19. Let us look again at the hibiscus flower.
The male and female organs are protected by five large red petals.
These petals extend round the flower.
20. The lower parts of the petals are in a little green bowl made up of five green leaves. This is the calyx.
The petals come out of it when the flower opens.
The calyx and the petals protect the inside of the flower.
21. A flowering plant always has:
a male part – the stamens;
a female part – the ovary;
around these two parts – the protective organs.
22. The stamens and the ovary may be in the same flower, for example hibiscus, okra, cotton, pimento, tomato, tobacco.
23. The stamens and the ovary may be in different flowers. In that case there are male and female flowers, for instance maize, oil palm.
24. The stamens and the ovary may be in different flowers and on different plants.
In the case of papaya the male flowers and the female flowers are not on the same, tree. There are male papaya trees and female papaya trees.
Only the female papaya trees bear fruit. The male papaya trees cannot have any fruit because they have no ovary.
25. Flowers have male organs and female organs.
The union of pollen and ovule produces a seed.
The seed can produce a plant.
26. How does the union of pollen and ovule take place?
The stamens produce pollen.
The pollen is very light.
Wind or insects can carry it a long way.
The pistil hairs are moist.
Pollen sticks to them.
The pollen germinates in the pistil as a seed germinates in moist earth.
The pollen penetrates inside the ovary and into the ovule.
The ovule is fertilized.
Fertilization is the union of pollen and ovule
27. If the flower dries up before the pollen arrives, there is no fertilization.
When the pistil is dry the pollen cannot germinate.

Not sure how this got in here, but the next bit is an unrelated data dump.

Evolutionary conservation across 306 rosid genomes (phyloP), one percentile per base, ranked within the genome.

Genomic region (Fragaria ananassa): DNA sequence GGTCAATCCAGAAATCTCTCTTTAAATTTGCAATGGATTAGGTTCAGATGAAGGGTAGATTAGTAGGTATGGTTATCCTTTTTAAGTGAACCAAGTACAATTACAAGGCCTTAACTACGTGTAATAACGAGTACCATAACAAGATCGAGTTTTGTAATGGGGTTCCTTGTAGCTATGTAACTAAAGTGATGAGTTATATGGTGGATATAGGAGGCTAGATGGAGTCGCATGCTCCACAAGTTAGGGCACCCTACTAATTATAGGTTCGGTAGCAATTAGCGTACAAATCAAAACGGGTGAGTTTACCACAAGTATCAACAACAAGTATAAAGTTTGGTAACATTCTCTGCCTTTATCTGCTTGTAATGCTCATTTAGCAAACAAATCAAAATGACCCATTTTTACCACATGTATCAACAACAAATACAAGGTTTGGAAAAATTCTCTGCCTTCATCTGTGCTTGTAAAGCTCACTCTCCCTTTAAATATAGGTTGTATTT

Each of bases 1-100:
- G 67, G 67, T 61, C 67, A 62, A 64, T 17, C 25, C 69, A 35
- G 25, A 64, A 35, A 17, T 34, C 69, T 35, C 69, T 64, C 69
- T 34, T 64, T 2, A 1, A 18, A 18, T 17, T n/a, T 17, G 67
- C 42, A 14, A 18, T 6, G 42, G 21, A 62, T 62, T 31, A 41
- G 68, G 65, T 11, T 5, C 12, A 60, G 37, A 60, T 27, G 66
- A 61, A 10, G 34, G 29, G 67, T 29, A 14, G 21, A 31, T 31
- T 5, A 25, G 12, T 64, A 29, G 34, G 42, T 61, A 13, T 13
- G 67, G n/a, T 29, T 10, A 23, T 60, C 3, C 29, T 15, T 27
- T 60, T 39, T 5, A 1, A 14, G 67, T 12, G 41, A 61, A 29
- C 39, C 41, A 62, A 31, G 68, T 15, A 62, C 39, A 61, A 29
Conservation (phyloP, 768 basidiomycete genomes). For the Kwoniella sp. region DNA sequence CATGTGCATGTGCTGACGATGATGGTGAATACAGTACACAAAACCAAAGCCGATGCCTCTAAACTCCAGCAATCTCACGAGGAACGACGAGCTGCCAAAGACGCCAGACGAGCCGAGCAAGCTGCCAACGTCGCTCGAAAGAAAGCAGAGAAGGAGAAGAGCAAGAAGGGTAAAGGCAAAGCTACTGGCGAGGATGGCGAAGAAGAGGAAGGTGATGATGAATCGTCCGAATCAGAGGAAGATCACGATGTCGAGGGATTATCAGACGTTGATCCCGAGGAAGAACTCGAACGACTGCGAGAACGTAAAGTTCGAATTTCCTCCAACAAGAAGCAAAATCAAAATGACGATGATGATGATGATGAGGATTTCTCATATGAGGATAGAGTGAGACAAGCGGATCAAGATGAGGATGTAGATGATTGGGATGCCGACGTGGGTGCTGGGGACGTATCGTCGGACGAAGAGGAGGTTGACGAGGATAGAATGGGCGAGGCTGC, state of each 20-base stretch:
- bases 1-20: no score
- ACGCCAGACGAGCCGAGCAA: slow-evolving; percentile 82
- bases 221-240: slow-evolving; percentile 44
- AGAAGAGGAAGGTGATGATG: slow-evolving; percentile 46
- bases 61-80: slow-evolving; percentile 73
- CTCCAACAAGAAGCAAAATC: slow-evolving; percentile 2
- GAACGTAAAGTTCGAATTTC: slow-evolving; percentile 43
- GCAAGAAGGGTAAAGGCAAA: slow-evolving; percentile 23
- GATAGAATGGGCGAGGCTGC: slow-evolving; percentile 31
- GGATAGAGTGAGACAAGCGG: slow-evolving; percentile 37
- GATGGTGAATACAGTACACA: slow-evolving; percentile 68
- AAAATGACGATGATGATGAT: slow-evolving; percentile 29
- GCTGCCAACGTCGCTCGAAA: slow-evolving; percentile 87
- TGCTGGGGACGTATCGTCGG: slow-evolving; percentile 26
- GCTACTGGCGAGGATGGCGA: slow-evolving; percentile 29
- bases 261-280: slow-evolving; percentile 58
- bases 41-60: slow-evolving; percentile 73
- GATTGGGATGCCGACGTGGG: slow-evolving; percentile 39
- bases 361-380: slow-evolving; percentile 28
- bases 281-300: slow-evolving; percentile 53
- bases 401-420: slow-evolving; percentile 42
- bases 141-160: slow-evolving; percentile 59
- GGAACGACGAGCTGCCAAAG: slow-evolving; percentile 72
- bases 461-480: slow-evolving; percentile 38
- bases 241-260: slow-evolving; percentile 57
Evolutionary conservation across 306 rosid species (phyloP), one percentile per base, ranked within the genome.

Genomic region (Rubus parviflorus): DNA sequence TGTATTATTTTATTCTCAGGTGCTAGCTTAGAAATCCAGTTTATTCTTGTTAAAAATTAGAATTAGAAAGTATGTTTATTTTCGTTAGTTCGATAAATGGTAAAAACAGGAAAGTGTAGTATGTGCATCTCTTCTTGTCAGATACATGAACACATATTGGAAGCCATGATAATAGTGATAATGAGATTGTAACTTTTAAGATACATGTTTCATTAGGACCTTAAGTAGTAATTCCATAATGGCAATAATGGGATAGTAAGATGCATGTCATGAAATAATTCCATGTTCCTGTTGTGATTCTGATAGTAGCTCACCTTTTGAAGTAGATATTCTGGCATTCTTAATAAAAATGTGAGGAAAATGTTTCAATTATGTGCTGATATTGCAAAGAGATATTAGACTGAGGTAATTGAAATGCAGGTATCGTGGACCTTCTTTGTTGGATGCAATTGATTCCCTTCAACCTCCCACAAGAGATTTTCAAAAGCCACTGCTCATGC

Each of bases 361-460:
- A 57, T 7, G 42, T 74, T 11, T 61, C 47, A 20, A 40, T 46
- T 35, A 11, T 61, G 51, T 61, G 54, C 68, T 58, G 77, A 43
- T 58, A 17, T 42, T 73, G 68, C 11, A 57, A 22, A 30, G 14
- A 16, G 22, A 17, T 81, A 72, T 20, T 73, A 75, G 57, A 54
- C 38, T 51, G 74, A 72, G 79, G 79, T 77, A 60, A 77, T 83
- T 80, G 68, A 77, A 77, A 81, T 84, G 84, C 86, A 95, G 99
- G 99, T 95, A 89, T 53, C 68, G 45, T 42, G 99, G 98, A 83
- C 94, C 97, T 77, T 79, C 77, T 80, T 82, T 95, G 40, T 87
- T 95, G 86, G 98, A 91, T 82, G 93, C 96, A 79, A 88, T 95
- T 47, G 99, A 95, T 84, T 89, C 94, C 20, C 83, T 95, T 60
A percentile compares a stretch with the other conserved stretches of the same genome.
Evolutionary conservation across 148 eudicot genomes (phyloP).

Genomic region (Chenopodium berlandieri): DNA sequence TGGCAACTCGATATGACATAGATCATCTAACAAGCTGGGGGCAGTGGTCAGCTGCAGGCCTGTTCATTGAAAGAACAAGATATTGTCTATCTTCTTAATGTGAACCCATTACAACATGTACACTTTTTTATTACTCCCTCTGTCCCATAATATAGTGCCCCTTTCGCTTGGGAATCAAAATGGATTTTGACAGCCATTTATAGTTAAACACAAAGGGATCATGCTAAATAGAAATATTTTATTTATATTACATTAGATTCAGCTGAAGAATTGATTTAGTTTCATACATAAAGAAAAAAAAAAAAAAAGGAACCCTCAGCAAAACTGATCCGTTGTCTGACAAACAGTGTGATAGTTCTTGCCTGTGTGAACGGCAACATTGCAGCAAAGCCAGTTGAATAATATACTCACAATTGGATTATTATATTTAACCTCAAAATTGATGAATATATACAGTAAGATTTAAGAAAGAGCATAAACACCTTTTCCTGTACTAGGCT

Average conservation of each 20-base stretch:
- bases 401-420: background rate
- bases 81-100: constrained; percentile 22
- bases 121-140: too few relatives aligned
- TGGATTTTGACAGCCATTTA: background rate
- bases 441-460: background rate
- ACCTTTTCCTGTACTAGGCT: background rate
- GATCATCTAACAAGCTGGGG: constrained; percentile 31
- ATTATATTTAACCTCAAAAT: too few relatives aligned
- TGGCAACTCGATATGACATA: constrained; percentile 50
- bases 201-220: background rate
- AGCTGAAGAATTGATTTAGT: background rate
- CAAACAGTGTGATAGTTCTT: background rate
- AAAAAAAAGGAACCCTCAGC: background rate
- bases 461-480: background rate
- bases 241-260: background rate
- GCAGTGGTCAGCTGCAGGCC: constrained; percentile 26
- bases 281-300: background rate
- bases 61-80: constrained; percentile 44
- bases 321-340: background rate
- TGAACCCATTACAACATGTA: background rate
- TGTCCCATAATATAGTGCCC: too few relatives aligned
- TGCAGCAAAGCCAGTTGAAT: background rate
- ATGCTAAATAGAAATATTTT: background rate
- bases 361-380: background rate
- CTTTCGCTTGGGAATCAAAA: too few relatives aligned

A very dry wind, for instance, can prevent fertilization and reduce the yield.
28. After fertilization the ovary and the ovules swell.
The ovary becomes the fruit. The ovules become seeds.
29. If the ovary has only one ovule, the fruit will have only one seed, for instance mango, avocado.
If the ovary has several ovules, the fruit will have several seeds, for instance orange, papaya, bean.
Plants are not all alike. Roots, stems, leaves, flowers are different.
The fruits too are different.
The mango, cocoa pod, grains of maize, the avocado, papaya and cotton boll are all fruits. But they are not alike.
The fruit of the mango is covered with a hard skin.
The flesh is underneath this skin. It is yellow, Juicy, good to eat. It covers the seed.
The seed is big and hard. It contains a germ.
In the ground the germ can produce a mango tree.
The fruit of the papaya tree is covered with very thin skin.
The flesh is underneath this skin. It is yellow, juicy, good to eat. It covers very many seeds.
Each seed contains a germ.
In the ground the germ can produce a papaya tree.
The fruit of the groundnut is covered with a shell.
This shell is yellow; it dries when taken out of the ground.
It covers one or more seeds.
Each seed contains a germ.
In the ground the germ produces a groundnut plant.
Each grain of rice is a fruit.
The fruit of rice consists of two parts: the seed and fine, dry husks.
Each grain contains a germ.
In the ground the germ can produce a rice plant.
34. The flesh of the papaya and the mango, the shell of the groundnut and the husk of rice contain one or more seeds.
35. All fruits consist of a covering containing one or more seeds.
36. We eat or sow only the seeds and not the coverings of millet, groundnuts, cotton or rice.
37. Removing the coverings of millet or sorghum is called threshing.
Removing the covering of cotton is called ginning.
Removing the covering of groundnuts is called shelling.